Evers’ vetoes tell us his values

I forgot to post this earlier in the week… here is my full column that ran in the Washington County Daily News on Tuesday.

Governor Tony Evers spent last week telling the people of Wisconsin what his values really are by vetoing several bills that would have made Wisconsinites wealthier, healthier, and safer. Our governor’s actions tell us that he would rather Wisconsinites be poorer, sicker, and less safe if it means that he can appease his liberal benefactors and the social justice warriors.

In light of the state of Wisconsin’s projected budget surplus, the Republican Legislature passed a tax cut. The idea was simple. The people of Wisconsin are paying more in taxes than the government has budgeted to spend. The Republicans voted to reduce marginal tax rates so that those excess taxes would never be collected. Instead, that money would have been left in the pockets of Wisconsinites to spend on their families, businesses, and priorities. The Republican tax cut would have had the greatest impact for lower- and middle-income earners whose lives are most impacted by high taxes.

Governor Evers vetoed the tax cut in its entirety. In doing so, he said that he wants to use any tax surplus to spend more money on the state’s government schools. Despite the fact that statewide enrollment is declining and Wisconsinites spend more on education — by any measurement — than at any time in the history of humankind, the governor just wants to spend more. It is no coincidence that Wisconsin’s government education establishment supports Evers.

The Republicans passed another bill that would have made direct primary care agreements exempt from insurance law. The idea here is also simple. The cost of health care in Wisconsin is too high and the high cost prevents some people from getting

the care they need. One of the reasons that the cost is so high is because of the regulatory structure and insurance middle man. DPC agreements are a way to cut out the insurance middle man and lower costs with a direct fee structure.

In a DPC agreement, a person or their employer pays a subscription to a health care provider that gives patients access to primary care, urgent care, lab work, and other relatively routine health care services. In doing this, the patient does not access their health insurance except for the truly critical issues. By making primary care available through a low-cost subscription, patients and their families can get the routine care they need without jumping through the insurance hoops or paying huge deductibles. The bill passed by Republicans would have clarified the law to ensure that DPC agreements do not fall subject to onerous insurance laws that would render DPC agreements unviable.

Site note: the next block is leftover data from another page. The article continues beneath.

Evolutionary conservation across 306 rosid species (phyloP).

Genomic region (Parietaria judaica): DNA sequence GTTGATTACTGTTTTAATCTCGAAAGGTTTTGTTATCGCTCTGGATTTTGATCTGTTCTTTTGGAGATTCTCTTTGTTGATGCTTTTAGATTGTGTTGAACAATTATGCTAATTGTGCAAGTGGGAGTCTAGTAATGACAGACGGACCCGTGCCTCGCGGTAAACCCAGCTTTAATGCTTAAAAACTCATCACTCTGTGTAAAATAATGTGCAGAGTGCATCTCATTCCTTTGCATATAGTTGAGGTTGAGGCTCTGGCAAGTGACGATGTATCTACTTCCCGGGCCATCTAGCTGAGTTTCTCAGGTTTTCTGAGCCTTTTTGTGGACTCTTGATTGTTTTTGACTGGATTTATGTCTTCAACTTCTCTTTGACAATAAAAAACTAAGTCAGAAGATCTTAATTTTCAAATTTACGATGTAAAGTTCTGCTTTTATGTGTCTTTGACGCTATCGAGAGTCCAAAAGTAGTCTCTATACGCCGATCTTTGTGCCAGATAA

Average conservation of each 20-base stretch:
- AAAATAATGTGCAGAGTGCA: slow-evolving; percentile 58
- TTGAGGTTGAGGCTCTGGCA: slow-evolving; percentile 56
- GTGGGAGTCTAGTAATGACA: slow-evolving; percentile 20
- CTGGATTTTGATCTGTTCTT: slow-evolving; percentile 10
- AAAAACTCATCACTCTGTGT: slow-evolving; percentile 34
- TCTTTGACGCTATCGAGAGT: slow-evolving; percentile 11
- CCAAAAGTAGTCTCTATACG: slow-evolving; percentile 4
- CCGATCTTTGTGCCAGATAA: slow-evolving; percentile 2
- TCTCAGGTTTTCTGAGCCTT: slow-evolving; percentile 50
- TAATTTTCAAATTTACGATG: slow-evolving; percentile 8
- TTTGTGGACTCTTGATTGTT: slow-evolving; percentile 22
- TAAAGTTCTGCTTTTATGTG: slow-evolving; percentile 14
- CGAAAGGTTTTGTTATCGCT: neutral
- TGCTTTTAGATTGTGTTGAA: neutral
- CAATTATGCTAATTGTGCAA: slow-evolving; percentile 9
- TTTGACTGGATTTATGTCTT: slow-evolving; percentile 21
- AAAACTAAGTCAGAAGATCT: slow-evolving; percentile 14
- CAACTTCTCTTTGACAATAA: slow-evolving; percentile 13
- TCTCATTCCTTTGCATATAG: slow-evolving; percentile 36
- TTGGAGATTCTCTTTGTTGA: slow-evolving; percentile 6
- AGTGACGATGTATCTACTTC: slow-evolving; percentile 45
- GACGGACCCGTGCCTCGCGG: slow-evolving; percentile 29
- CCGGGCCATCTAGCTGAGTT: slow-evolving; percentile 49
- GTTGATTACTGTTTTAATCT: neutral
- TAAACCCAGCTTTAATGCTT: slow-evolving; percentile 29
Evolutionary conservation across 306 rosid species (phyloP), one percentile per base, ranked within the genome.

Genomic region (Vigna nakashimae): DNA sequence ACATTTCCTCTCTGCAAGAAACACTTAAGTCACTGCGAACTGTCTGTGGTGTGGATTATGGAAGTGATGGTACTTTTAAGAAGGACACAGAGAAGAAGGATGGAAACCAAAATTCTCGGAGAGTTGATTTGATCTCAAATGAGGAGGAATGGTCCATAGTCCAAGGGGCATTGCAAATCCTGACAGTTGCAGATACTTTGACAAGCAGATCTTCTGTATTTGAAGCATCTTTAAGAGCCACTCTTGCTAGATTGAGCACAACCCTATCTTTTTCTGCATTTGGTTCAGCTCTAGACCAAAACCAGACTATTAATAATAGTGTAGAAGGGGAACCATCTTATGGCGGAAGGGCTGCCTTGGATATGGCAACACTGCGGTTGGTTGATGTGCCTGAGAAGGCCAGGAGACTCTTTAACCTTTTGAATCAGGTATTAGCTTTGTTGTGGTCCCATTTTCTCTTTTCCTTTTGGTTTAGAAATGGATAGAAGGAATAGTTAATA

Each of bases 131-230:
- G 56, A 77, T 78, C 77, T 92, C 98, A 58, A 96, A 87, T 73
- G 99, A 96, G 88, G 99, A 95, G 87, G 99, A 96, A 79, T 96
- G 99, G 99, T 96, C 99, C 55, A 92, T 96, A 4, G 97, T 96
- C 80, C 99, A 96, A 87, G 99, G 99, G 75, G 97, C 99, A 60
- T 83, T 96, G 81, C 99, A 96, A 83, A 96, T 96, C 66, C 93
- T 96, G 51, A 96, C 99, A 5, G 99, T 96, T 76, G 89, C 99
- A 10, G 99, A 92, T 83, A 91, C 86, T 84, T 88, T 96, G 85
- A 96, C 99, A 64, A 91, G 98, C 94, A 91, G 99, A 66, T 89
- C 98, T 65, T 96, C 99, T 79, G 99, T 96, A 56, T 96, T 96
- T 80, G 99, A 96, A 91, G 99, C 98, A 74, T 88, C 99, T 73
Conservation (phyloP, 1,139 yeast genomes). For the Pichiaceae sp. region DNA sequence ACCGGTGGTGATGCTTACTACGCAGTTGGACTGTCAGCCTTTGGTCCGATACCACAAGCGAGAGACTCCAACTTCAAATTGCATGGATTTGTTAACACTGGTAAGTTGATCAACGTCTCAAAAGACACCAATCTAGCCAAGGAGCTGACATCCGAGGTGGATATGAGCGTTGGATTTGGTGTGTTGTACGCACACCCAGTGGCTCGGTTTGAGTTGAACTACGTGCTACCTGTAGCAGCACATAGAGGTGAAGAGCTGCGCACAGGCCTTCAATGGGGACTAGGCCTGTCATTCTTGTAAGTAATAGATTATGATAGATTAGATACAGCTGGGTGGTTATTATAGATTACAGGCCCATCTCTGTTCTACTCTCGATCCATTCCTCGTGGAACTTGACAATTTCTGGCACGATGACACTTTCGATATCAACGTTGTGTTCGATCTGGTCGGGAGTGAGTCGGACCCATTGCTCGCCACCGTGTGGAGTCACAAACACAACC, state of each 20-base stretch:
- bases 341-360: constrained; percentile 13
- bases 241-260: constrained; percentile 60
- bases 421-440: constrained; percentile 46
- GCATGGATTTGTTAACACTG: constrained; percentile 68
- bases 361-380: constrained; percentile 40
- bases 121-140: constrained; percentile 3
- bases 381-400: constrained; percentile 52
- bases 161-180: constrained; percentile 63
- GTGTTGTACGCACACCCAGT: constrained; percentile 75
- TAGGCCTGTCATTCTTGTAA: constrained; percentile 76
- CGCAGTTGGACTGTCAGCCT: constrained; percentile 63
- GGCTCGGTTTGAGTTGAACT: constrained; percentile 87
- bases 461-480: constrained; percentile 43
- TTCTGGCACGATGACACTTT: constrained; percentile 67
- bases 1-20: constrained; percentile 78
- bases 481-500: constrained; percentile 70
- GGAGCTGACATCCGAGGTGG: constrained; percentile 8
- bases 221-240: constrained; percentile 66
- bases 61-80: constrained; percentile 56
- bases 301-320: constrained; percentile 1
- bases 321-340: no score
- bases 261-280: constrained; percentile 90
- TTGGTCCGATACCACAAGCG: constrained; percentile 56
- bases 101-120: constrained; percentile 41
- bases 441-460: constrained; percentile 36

Governor Evers vetoed the bill in its entirety because it did not specifically prohibit health care providers from discriminating against people based on sexual orientation. Because Governor Evers wants to curry favor with the LGBTQ lobby, Wisconsinites will continue to have to pay more for health care and have fewer health care options available to them.

Perhaps worst of all, Governor Evers vetoed several bills that would have made Wisconsinites safer. One bill would have required that the Department of Corrections recommend revoking a person’s supervision or probation if they are charged with a crime. One would have thought that if a person was on probation and committed a crime, that they would be automatically put back in jail. Unfortunately, under current law, people often commit crimes while on supervision or probation and no action is taken.

This bill would have left judges with the discretion to actually revoke a crook’s supervision or probation, but it would have required the DOC to recommend revocation.

In another bill, the Republicans would have extended the restrictions for who is eligible to get released early from prison for certain crimes. Most of the crimes that the bill extended the restrictions for were child sex crimes. For example, the bill would have made people who commit the crimes of incest, child enticement, or sexual assault of a child, ineligible to be released from prison early.

Governor Evers vetoed both of those crime bills and several more anti-crime bills. One can only conclude that Evers wants more criminals on our streets — even those who are convicted of child sex crimes. Evers’ goal of reducing the state’s prison population takes priority over the victims of crimes.

Thanks to the actions of Governor Evers last week, Wisconsinites will be poorer, sicker, and less safe than they could have been if he had signed these bills into law. But at least the government teachers, LGBTQ lobbyists, and criminals will be better off.

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